Yet in some of the more critical functions, such as police and fire, the analysis found that employee headcounts were comparable on a per-capita basis. It was difficult to do a comparison for other city departments because department classifications varied by city.

Gonzales said his administration will conduct a workforce assessment before next spring and review all departments, including police.

“We can’t assume that just because the police is set up to protect us that there are not opportunities inside the police department to reduce costs on programs that were kind of built over the course of time,” he said. “That has to happen as part of this area to identify both waste and find efficiency before we get ready to go into the next budget cycle.”

Gonzales said the city must develop at least a three-year plan to reduce costs and ferret out inefficiencies before “we we can even start talking about tax increases.” The main reason, Gonzales acknowledges, is the trust deficit in City Hall.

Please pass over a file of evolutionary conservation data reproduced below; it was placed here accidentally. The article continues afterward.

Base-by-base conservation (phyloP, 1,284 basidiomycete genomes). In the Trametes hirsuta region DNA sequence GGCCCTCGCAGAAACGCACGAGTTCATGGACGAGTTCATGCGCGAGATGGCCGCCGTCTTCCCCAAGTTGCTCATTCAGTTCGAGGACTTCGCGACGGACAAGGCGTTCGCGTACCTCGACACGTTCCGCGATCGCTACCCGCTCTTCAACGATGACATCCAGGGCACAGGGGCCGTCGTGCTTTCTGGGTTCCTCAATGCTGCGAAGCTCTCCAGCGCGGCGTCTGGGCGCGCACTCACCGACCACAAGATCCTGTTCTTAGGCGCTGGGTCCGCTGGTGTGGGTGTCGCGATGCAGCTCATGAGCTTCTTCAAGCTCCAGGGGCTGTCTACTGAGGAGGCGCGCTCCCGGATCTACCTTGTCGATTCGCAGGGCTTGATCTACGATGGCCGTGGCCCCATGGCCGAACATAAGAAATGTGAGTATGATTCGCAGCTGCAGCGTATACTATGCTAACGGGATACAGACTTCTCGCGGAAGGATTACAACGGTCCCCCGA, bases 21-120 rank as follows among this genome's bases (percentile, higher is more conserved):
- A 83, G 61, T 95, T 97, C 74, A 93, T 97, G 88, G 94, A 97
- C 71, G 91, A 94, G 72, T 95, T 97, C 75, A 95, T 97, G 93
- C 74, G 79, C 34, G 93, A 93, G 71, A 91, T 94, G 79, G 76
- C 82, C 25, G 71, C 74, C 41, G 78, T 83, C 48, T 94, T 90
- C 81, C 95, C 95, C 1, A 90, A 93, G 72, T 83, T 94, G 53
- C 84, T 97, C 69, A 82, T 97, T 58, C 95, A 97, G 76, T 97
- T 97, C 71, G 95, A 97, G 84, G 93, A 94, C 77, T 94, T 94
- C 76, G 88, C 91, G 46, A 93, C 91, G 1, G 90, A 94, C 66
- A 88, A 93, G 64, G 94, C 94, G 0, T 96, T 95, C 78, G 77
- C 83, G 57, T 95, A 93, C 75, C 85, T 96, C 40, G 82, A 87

“There is an issue of credibility at City Hall when it comes to the expenditure of financial resources,” which was highlighted by the shoddy accounting of a $30.3 million voter-approved bond issue for park and trail improvements, he said.

Gonzales’ administration also plans to make the city’s budget more transparent. The city, for example, has more than 600 funds, about 200 of which are no longer active. By comparison, Springfield, Ill., a city of more than 100,000 residents, has fewer than 40 active funds.

“Part of the bridging strategies, apart from using cash and apart from shifting your costs to the other funds and things like that, an important part of the bridging strategy was sort of obfuscation — maybe not intentional — but a complication of the city’s finances to where any reasonable person would look at them and not truly be able to see what the true situation was,” city Finance Director Oscar Rodriguez said.

“A big part of what we’re trying to change from that is to get out of that so the full picture is in view, in easy view, of the council and everybody else,” he said.

The city’s financial problems are tied not just to the decisions at City Hall but multiple other factors, including changes to the local economy and shifting demographics.

From the 1980s and into the early 2000s, Santa Fe’s economy was on fire.

“We saw real takeoff of the construction industry during that time,” Gonzales said.

As gross receipts tax revenues grew, the city expanded the services it provided. The city relies heavily on gross receipts taxes, which are volatile, to pay for day-to-day operations. As property values went up, city officials made a conscious effort to keep property tax rates low and to fund government operations through gross receipts tax revenue, Gonzales said.